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We really believed that we would never have a third child because it had been such a journey with our second, but I joke that my husband and I had a very optimistic week, and that’s all it took! I was 25-weeks pregnant when they found out, during a routine sonogram, that I had placenta percreta. My placenta had grown through my uterine wall and attached to my bladder, so I was sent straight to the hospital and stayed there. During that time, my husband did everything: full-time breadwinner, full-time childcare. I often think about him and how hard this must have been. I had to do what was best for the baby, but while I was watching Netflix at the hospital, life was happening at home. They celebrated the birthdays of my sons - something I had planned for months - and I felt pretty terrible. I also remember one of the doctors told me very kindly, but also very seriously, “You have to get your life in order.” It’s a terrifying thing to hear. I spent about six weeks at INOVA Fairfax, being prepared for what would happen: we coordinated for weeks with different doctors to get ready for the day my daughter would be born. I met with wonderful specialists and felt very safe in their hands. But 24 hours before the planned day, I went into labor. With this condition, any sort of contracting can make you bleed out within minutes, so the decision was made that we were going to do everything right away. What that also meant was that people who hadn’t been dealing with me during those weeks would be called in. I feel bad because the providers were good, but it all happened so quickly that there was a lot of confusion. They were arguing in front of me while I was being prepared for the surgery, about having sufficient blood in case of hemorrhage or about putting the baby at risk because of general anesthesia. It was crazy and very traumatizing. I was in a really bad car accident when I was 6, and right before the impact, there was this moment where I knew I wasn’t going to die, but I also knew my life would never be the same. That’s how I felt going into this surgery that day.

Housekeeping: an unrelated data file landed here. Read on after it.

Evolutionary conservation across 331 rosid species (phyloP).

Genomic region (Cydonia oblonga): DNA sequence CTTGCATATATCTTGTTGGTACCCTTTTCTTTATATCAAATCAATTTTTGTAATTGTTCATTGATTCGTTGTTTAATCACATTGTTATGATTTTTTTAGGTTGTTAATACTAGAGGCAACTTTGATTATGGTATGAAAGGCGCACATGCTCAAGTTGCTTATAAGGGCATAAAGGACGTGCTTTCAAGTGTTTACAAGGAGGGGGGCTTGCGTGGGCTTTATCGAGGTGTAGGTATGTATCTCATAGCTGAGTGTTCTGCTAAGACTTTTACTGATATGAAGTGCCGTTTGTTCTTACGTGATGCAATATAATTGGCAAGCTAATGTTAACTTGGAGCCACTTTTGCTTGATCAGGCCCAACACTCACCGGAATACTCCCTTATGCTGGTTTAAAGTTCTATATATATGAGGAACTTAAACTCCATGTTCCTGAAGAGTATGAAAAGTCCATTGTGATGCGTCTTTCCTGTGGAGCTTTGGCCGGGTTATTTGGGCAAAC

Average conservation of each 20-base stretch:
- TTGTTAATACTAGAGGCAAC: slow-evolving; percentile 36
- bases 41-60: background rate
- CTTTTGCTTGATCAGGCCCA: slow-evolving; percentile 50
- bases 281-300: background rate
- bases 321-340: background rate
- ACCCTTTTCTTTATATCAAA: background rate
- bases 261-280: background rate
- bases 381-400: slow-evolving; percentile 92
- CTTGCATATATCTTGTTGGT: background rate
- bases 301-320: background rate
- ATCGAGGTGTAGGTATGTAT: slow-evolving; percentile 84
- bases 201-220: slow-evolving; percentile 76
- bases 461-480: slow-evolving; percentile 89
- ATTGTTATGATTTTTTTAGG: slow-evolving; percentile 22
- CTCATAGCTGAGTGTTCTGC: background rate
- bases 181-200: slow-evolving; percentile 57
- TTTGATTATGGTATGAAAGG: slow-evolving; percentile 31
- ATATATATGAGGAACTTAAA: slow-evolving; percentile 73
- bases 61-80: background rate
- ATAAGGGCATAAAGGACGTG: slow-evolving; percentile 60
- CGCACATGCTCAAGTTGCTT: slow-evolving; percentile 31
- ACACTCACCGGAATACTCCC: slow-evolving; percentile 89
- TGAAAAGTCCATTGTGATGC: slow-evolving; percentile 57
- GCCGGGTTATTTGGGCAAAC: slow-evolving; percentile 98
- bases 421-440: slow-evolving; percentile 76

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I had been told, throughout my hospitalization, that the worst-case scenario would be that I wake up in the ICU, intubated. That’s how I woke up, and nothing prepares you for that: your wrists are strapped to the bed, you can't talk... I spent about half an hour of terrifying consciousness before my mom came in. Immediately, she knew to show me a picture of my daughter, and I was able to go back to sleep. When they finally took the tube out, I was able to communicate with the ICU nurse who had just started to pump me. They don’t ask when you’re knocked out, but I was awake, and she just started to set it up. It felt very invasive. Afterward, I saw her take a bottle of what was coming out – the colostrum – and dump it. I had the panic attack of a lifetime. I struggled so much with breastfeeding with my boys that I really freaked out. I was so angry. It's still very raw. I eventually met my daughter when she was two days old. I have a picture of that moment, and you can see I look broken. I lost my body’s blood volume three times over. The percreta was bad, but not as much as it could have been. I have no long-lasting bladder issues, but I had very little concept of what the trauma would do to me emotionally. I’m in many support groups, and there are so many women who are not in a condition to get help. It breaks me. Because getting help absolutely changed my life. I think I had been home for only two weeks when my husband told me “Meg, I don’t care if we need to take a second mortgage on the house, but you need to get help.” I couldn’t function. I remember one day he found me on the floor of my closet. I couldn’t get up, I couldn’t stop crying. So I went to see my MFM, and I was able to ask for a referral. I found a wonderful therapist. She actually fought the insurance for me and got me a full year and a half of care, no copay. She’s definitely a hero. On the one-year anniversary of my daughter’s birth… I was a mess. It’s an incredible sadness when you’re celebrating your child and also dealing with the memory of the worst day of your life. But then she turned two, and I felt much stronger. In the end, my only wish is that people wouldn’t take birth for granted. Not everybody walks in a hospital and walks out 24 hours later. There’s a lot of things I wish I didn’t know, and it can be devastating. But again, I have three healthy kids. I’m one of the lucky ones.